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Erie, PA, United States

Foulk M.S.,Brown University | Foulk M.S.,Mercyhurst University | Urban J.M.,Brown University | Casella C.,Brown University | And 2 more authors.
Genome Research | Year: 2015

Nascent strand sequencing (NS-seq) is used to discover DNA replication origins genome-wide, allowing identification of features for their specification. NS-seq depends on the ability of lambda exonuclease (λ-exo) to efficiently digest parental DNA while leaving RNA-primer protected nascent strands intact. We used genomics and biochemical approaches to determine if λ-exo digests all parental DNA sequences equally. We report that λ-exo does not efficiently digest G-quadruplex (G4) structures in a plasmid. Moreover, λ-exo digestion of nonreplicating genomic DNA (LexoG0) enriches GC-rich DNA and G4 motifs genome-wide. We used LexoG0 data to control for nascent strand-independent λ-exo biases in NSseq and validated this approach at the rDNA locus. The λ-exo-controlled NS-seq peaks are not GC-rich, and only 35.5% overlap with 6.8% of all G4s, suggesting that G4s are not general determinants for origin specification but may play a role for a subset. Interestingly, we observed a periodic spacing of G4 motifs and nucleosomes around the peak summits, suggesting that G4s may position nucleosomes at this subset of origins. Finally, we demonstrate that use of Na+ instead of K+ in the λ-exo digestion buffer reduced the effect of G4s on λ-exo digestion and discuss ways to increase both the sensitivity and specificity of NS-seq. © 2015 Foulk et al. Source

McIntyre P.J.,University of California at Berkeley | Thorne J.H.,University of California at Davis | Dolanc C.R.,University of California at Davis | Dolanc C.R.,University of Montana | And 5 more authors.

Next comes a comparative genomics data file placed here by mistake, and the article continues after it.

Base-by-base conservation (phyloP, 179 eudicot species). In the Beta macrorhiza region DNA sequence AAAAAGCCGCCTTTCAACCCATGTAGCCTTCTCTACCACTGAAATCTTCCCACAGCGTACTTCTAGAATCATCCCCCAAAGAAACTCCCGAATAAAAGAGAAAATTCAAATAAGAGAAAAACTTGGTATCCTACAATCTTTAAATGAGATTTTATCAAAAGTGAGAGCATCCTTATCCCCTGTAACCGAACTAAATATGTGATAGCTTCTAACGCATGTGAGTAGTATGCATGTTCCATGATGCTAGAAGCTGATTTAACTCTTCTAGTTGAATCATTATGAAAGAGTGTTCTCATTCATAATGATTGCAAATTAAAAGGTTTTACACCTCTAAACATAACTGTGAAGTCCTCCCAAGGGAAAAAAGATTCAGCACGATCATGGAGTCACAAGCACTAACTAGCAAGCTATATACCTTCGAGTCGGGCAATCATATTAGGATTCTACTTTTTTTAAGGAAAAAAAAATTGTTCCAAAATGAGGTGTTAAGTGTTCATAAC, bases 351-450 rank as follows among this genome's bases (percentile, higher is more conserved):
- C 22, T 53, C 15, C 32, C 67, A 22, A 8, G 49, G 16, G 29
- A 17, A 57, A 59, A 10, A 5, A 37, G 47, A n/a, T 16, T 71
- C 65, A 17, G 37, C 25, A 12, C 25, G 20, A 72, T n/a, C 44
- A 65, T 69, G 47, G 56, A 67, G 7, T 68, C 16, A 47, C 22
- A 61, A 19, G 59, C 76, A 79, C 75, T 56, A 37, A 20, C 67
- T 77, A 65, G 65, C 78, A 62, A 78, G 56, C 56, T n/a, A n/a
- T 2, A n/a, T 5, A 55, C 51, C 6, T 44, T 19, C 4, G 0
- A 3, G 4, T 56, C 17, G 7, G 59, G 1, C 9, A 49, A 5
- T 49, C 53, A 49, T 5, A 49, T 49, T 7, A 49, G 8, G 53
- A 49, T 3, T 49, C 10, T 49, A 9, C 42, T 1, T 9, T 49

Proceedings of the National Academy of Sciences of the United States of America | Year: 2015

We document changes in forest structure between historical (1930s) and contemporary (2000s) surveys of California vegetation through comparisons of tree abundance and size across the state and within several ecoregions. Across California, tree density in forested regions increased by 30% between the two time periods, whereas forest biomass in the same regions declined, as indicated by a 19% reduction in basal area. These changes reflect a demographic shift in forest structure: larger trees (>61 cm diameter at breast height) have declined, whereas smaller trees (<30 cm) have increased. Large tree declines were found in all surveyed regions of California, whereas small tree increases were found in every region except the south and central coast. Large tree declines were more severe in areas experiencing greater increases in climaticwater deficit since the 1930s, based on a hydrologicmodel of water balance for historical climates through the 20th century. Forest composition in California in the last century has also shifted toward increased dominance by oaks relative to pines, a pattern consistent with warming and increased water stress, and also with paleohistoric shifts in vegetation in California over the last 150,000 y. Source